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Asus MeMO Pad 7 ME572C Review - Screen Quality Review

Asus MeMO Pad 7 ME572C: Screen

The Asus MeMO Pad 7 ME572C has a 7-inch screen. It has been for the last few years the standard size for budget tablets, but we’re starting to see more manufacturers embrace 8-inch designs. Even Google has diversified with the 8.9-inch Google Nexus 9.

This is the first time we’ve seen a MeMO tablet with a Full HD screen, although Asus also offers an 8-inch model with such a display too, that’s the ME581CL.

For the most part, the Pad 7’s screen is great. As has become the standard for just about all tablets, the Asus MeMO Pad 7 ME572C uses an IPS LCD screen, and that guarantees you fairly decent viewing angles. Angled viewing here, though, is superb.

An IPS screen pretty much ensures you’re not going to get any horrible contrast shift, which is where colours invert and everything on-screen goes shadowy at an angle. IPS does not guarantee you good brightness retention at an angle.

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There’s virtually no brightness loss with angled viewing on the Asus MeMO Pad 7 ME572C – a fantastic result in what is still a pretty affordable tablet.

The screen clearly uses a pretty slimline architecture too, as the image also appears to be right on the surface of the screen. If the display’s inner workings aren’t slim enough, the image will appear a bit recessed – most lower-cost tablets are like this.

Contrast is good too, although as with any LCD tablet black levels are not perfect.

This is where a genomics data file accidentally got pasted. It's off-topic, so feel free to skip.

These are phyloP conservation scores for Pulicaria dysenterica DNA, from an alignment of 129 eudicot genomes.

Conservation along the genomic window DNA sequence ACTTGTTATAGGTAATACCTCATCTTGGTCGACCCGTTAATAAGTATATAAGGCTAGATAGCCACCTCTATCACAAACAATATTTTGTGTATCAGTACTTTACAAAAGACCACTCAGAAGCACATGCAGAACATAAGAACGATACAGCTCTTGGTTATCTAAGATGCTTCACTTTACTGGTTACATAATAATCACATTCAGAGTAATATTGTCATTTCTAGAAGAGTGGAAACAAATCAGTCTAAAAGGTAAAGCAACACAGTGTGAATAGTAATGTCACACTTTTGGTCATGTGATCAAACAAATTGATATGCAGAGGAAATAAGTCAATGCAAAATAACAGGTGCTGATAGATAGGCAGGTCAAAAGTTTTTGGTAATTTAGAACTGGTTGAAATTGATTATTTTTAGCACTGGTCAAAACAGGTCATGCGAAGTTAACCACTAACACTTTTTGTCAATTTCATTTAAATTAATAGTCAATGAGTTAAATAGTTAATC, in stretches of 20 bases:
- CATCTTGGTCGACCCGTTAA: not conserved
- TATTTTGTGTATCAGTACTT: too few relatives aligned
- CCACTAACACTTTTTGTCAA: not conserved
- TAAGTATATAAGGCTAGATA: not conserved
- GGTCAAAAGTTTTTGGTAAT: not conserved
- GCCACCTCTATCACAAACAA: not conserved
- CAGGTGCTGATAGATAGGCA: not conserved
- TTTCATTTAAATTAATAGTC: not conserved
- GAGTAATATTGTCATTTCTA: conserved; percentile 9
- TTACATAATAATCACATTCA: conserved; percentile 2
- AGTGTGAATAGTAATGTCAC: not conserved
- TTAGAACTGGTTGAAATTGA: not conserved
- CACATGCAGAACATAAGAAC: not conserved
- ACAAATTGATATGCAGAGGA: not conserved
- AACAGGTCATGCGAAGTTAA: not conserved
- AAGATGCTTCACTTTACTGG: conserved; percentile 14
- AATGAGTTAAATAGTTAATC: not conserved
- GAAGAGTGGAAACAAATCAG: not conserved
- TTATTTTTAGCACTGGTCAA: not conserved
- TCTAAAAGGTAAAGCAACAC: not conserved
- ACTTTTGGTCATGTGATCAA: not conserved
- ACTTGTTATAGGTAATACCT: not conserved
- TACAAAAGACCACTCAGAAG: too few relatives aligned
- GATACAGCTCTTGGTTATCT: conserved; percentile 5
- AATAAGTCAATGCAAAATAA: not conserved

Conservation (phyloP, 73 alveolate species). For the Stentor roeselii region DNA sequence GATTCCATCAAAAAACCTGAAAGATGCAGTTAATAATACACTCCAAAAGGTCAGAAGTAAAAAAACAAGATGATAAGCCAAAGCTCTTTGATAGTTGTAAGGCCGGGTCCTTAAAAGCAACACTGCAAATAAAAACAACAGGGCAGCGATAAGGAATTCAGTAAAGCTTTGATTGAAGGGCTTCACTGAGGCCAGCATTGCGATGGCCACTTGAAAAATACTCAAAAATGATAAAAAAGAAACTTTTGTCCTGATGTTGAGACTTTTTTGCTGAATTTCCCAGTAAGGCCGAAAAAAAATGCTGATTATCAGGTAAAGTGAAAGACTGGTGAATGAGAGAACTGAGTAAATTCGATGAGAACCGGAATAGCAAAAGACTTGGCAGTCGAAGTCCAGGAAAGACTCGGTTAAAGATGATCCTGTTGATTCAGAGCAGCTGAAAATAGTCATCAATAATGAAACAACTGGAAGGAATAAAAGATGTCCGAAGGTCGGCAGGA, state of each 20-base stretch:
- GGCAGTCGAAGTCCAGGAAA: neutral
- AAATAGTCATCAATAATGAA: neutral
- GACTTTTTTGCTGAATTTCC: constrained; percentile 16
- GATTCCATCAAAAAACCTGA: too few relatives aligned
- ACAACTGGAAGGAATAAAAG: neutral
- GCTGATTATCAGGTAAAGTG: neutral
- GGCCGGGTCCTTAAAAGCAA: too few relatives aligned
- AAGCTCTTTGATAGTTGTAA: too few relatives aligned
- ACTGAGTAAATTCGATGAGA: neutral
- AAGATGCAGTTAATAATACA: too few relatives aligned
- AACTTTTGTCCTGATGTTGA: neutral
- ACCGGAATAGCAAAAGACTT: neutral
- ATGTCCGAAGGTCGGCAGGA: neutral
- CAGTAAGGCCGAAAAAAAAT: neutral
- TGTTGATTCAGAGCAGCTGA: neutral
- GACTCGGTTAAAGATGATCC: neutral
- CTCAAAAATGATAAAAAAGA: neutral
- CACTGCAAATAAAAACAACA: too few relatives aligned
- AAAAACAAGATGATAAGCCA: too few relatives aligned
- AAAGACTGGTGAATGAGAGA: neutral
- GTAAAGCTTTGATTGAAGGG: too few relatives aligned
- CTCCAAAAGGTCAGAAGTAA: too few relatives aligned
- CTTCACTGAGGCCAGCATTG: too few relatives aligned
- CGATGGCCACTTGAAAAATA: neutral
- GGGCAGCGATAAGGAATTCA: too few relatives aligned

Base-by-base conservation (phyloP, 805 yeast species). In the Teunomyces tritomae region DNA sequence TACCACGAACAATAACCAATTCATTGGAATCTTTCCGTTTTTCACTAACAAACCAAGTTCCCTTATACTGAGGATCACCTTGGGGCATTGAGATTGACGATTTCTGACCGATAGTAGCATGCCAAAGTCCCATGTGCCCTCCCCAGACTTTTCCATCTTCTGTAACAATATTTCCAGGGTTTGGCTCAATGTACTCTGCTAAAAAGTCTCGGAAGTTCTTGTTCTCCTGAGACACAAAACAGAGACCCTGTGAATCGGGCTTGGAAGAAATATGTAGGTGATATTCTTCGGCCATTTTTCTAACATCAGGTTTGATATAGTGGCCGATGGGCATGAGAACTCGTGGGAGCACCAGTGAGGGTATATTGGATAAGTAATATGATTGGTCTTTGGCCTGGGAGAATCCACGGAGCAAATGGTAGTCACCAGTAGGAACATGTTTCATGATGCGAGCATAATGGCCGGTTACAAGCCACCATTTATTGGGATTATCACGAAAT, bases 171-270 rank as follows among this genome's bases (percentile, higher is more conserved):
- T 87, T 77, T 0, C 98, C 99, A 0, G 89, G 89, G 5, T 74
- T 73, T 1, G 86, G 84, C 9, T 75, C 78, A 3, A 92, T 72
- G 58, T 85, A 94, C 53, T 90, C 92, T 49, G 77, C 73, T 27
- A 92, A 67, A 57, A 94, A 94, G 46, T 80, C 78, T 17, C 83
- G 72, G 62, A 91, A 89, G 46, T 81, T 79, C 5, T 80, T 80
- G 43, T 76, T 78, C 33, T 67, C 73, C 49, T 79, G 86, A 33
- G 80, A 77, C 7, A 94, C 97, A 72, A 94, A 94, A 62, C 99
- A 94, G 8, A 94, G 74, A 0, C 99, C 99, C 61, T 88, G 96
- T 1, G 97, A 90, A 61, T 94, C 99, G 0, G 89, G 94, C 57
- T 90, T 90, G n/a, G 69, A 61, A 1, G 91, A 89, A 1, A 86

As we’ve seen in previous Asus tablets, the Asus MeMO Pad 7 ME572C’s colour reproduction is very good as well. Fresh out of the box settings are solid, but you also get to tweak the colour a bit with the long-standing Asus Splendid app. It lets you fiddle with the colour temperature and saturation levels. We’re pretty happy with what the tablet uses as standard, but if you really must have OLED style overblown shades, you can get them.

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Good colour, good contrast, an immediate image and Nexus 7-matching 1,920 x 1,200 pixel resolution give the Asus MeMO Pad 7 ME572C a very satisfying display. While we didn’t have the Nexus 7 on-hand for direct comparison, we think the Asus is either on-par or better. Pure display quality is superior to the Hudl 2, with greater contrast, more accurate colour temperature and marginally better viewing angles. Of course, sometimes a larger display is better – the Hudl 2 has an 8.3-inch screen.

So far, the Asus MeMO Pad 7 ME572C display sounds top-notch, but there is an issue with our review sample. There’s quite noticeable backlight bleed at one edge of the screen, which becomes noticeable when viewing dark images with the screen brightness is turned up above 50 per cent. You’re very unlikely to notice it during normal use, though, and this is unlikely to affect all of these tablets – it’s a manufacturing issue that will likely vary a fair bit between instances.

Even with this issue, we’re more than happy with the Asus MeMO Pad 7 ME572C’s screen performance. It trashes the cheaper MeMO models, although with the cheaper 7-inch equivalent Asus MeMO Pad 7 ME176CX now on sale for as little as £99.99, it’s far from game over for it.

Finishing things off, the Asus MeMO Pad 7 ME572C is topped with Gorilla Glass 3, which provides a nice, smooth surface and a good amount of scratch protection. It’s common in cheaper tablets these days, but a good feature to make sure you get if you’re buying budget.

We test every tablet we review thoroughly. We use industry standard tests to compare features properly and we use the tablet as our main device over the review period. We’ll always tell you what we find and we never, ever, accept money to review a product.

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